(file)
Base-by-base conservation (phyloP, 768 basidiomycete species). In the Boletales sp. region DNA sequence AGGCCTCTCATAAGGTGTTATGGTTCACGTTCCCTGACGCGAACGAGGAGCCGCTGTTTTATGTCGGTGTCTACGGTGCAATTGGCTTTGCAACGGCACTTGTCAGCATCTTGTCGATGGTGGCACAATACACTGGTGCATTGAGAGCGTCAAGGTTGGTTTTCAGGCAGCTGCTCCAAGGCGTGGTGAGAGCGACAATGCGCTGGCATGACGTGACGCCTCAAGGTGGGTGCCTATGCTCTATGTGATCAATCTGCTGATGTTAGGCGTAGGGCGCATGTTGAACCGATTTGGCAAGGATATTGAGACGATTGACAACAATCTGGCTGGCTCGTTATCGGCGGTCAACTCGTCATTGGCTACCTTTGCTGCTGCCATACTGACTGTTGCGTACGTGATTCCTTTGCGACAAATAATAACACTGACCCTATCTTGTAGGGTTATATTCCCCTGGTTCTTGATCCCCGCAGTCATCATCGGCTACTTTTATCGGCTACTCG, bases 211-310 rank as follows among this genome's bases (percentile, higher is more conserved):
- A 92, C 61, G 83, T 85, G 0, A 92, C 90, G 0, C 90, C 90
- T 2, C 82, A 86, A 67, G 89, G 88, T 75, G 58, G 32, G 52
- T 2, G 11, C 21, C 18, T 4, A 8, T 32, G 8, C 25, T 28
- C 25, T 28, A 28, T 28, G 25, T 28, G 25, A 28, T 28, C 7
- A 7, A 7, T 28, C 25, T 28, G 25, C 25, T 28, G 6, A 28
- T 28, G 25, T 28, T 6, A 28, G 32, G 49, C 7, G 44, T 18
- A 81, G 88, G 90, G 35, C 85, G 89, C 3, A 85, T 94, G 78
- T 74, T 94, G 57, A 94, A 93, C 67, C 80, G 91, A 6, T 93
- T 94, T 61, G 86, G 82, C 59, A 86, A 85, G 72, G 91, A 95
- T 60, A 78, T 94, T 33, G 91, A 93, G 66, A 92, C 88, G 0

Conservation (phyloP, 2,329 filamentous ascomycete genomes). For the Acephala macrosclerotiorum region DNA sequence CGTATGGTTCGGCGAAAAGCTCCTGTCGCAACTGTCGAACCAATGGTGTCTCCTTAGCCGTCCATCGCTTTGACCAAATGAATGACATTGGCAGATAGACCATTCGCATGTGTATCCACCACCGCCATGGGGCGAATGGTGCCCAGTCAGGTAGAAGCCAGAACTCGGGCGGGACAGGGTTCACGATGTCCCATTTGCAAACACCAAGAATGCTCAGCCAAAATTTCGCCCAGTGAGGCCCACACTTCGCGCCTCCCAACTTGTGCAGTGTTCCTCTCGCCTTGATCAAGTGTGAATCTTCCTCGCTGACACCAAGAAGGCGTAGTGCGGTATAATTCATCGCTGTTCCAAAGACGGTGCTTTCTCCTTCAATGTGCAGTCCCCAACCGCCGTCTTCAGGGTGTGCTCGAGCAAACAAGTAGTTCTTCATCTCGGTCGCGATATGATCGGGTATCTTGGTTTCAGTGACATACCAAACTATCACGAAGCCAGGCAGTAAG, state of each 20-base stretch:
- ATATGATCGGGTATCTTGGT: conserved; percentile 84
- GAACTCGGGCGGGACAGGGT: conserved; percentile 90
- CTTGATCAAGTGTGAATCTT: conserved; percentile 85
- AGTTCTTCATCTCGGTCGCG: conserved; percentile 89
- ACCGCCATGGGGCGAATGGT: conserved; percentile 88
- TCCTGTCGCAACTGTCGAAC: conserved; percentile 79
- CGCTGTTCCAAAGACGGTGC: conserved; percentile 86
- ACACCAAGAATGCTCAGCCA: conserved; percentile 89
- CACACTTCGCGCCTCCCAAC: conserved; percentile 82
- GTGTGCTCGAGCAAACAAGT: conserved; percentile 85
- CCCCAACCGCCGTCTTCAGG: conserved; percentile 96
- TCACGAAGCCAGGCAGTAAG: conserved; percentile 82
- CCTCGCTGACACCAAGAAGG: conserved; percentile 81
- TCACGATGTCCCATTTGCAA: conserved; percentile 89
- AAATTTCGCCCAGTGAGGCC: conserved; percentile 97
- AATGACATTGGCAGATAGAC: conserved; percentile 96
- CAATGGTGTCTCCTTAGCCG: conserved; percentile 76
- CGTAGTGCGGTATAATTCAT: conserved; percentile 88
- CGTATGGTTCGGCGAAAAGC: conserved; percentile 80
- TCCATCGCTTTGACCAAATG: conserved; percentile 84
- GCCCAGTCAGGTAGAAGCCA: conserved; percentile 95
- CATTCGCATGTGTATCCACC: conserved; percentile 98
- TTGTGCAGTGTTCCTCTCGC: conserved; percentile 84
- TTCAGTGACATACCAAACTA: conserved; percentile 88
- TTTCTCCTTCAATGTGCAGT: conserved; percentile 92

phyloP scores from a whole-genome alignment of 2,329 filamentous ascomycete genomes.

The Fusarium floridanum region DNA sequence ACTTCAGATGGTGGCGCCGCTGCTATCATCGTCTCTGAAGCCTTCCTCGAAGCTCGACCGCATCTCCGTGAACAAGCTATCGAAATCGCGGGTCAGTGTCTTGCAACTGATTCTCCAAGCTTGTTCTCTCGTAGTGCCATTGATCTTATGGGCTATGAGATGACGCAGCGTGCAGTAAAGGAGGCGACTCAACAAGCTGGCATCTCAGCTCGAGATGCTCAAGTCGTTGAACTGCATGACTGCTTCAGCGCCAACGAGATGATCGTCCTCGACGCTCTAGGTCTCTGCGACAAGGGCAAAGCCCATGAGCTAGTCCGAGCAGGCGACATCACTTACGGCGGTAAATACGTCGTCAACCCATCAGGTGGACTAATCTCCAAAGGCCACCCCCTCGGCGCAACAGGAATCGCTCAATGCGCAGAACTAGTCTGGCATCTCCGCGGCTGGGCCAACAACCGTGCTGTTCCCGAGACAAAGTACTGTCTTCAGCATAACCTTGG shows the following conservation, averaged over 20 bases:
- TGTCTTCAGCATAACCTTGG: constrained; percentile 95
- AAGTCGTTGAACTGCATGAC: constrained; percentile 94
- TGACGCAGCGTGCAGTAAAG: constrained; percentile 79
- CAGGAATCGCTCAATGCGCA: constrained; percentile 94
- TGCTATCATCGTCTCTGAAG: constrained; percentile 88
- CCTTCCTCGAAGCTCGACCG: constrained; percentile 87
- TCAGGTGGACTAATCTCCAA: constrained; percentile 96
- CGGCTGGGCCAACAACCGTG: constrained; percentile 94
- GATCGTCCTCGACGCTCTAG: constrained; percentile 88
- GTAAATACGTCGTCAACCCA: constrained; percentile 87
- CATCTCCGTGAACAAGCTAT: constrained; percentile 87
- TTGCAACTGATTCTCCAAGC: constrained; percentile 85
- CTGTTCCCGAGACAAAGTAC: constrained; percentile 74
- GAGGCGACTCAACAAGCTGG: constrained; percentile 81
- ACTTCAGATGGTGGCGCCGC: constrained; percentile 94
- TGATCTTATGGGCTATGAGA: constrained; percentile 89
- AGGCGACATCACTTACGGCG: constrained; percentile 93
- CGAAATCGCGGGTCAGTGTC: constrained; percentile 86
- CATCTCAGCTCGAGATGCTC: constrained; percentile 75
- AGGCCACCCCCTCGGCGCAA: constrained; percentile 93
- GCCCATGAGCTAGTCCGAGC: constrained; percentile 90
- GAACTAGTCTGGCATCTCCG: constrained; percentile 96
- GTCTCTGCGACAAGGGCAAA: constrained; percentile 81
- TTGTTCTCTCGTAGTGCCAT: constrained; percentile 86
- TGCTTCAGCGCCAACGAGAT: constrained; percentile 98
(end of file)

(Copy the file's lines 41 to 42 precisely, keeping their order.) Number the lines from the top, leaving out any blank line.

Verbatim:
- AAGTCGTTGAACTGCATGAC: constrained; percentile 94
- TGACGCAGCGTGCAGTAAAG: constrained; percentile 79